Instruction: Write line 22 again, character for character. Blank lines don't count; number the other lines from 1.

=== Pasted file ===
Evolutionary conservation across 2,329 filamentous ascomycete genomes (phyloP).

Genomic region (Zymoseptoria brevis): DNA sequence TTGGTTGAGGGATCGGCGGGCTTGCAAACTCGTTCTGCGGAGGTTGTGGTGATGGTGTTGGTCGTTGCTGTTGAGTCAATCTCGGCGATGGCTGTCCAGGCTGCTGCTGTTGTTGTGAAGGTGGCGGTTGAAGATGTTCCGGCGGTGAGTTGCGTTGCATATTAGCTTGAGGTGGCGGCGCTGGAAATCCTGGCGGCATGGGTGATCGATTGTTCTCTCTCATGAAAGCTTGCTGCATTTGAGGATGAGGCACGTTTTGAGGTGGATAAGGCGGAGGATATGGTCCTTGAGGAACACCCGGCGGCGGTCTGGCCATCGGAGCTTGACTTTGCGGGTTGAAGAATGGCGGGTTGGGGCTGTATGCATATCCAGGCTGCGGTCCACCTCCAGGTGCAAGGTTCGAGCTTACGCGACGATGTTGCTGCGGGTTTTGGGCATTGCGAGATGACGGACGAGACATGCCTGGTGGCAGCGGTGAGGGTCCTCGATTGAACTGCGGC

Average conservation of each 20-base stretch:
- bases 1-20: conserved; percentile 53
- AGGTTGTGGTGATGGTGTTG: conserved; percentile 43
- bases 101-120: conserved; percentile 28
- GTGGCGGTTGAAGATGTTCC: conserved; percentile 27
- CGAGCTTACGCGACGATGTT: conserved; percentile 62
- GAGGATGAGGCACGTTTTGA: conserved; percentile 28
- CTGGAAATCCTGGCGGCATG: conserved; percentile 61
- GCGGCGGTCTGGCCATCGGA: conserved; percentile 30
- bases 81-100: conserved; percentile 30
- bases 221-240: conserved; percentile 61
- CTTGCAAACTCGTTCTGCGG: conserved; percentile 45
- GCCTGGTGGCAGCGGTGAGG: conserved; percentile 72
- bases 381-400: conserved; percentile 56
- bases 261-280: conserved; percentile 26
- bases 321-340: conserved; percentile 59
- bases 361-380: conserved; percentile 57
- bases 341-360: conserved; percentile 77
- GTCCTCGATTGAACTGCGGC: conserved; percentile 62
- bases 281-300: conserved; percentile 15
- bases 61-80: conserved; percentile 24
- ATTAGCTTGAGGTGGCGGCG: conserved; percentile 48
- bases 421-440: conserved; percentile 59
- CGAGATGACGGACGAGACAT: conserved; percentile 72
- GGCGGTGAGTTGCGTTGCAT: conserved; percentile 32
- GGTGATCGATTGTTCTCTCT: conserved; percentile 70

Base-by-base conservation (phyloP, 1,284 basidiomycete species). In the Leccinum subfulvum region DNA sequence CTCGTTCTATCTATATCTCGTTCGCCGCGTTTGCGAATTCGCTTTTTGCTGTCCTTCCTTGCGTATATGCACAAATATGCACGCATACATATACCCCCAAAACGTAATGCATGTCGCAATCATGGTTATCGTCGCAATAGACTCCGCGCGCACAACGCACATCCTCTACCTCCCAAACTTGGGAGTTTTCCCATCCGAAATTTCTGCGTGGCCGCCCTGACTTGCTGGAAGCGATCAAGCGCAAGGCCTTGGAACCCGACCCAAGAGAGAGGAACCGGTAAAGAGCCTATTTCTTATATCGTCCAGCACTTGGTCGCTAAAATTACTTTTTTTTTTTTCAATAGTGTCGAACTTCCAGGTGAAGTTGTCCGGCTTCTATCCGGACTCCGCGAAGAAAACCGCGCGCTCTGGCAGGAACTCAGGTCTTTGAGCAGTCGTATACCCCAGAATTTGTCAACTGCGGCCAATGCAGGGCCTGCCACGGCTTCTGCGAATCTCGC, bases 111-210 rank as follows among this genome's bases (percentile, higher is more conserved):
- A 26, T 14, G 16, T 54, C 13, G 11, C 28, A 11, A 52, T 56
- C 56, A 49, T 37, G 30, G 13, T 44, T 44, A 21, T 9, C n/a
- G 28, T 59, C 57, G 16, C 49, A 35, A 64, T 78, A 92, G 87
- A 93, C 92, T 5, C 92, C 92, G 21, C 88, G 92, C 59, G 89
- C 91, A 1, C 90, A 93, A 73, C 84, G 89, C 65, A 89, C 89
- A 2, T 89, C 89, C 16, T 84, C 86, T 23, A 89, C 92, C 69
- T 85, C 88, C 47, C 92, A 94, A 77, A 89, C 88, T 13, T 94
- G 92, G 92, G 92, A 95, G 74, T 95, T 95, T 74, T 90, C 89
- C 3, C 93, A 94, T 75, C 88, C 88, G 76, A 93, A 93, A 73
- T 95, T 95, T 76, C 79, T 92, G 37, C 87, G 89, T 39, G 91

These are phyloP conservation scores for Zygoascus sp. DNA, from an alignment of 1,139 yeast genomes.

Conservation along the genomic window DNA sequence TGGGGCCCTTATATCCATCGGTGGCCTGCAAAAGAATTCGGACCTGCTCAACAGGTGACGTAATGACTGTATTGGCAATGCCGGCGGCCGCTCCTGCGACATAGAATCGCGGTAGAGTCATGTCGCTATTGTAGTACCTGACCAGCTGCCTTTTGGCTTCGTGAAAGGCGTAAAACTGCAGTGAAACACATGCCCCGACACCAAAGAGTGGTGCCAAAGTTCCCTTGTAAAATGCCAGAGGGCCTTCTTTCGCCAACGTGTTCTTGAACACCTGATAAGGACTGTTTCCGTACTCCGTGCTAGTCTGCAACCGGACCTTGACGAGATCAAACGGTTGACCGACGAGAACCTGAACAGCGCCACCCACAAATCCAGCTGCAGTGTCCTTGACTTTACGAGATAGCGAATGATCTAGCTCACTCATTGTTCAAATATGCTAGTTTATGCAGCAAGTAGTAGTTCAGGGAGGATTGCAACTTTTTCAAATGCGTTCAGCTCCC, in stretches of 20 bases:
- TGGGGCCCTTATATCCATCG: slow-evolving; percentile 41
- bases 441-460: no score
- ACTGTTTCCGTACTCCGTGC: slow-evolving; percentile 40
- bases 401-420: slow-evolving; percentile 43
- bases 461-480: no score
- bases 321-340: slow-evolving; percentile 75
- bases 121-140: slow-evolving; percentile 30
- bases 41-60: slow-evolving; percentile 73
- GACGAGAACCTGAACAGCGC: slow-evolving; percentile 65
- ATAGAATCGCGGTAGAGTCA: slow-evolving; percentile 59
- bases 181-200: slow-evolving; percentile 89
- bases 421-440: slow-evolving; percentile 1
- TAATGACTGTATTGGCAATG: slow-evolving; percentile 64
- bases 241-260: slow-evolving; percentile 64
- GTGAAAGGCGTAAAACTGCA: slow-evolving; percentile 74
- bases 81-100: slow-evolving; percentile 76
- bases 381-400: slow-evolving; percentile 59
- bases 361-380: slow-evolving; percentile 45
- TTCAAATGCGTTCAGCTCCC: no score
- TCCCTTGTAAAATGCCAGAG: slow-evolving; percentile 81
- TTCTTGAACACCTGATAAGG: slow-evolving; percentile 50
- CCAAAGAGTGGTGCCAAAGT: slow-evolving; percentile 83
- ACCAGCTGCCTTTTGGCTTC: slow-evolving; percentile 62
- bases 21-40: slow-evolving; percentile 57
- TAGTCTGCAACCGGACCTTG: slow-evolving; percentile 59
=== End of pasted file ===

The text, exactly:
- bases 281-300: conserved; percentile 15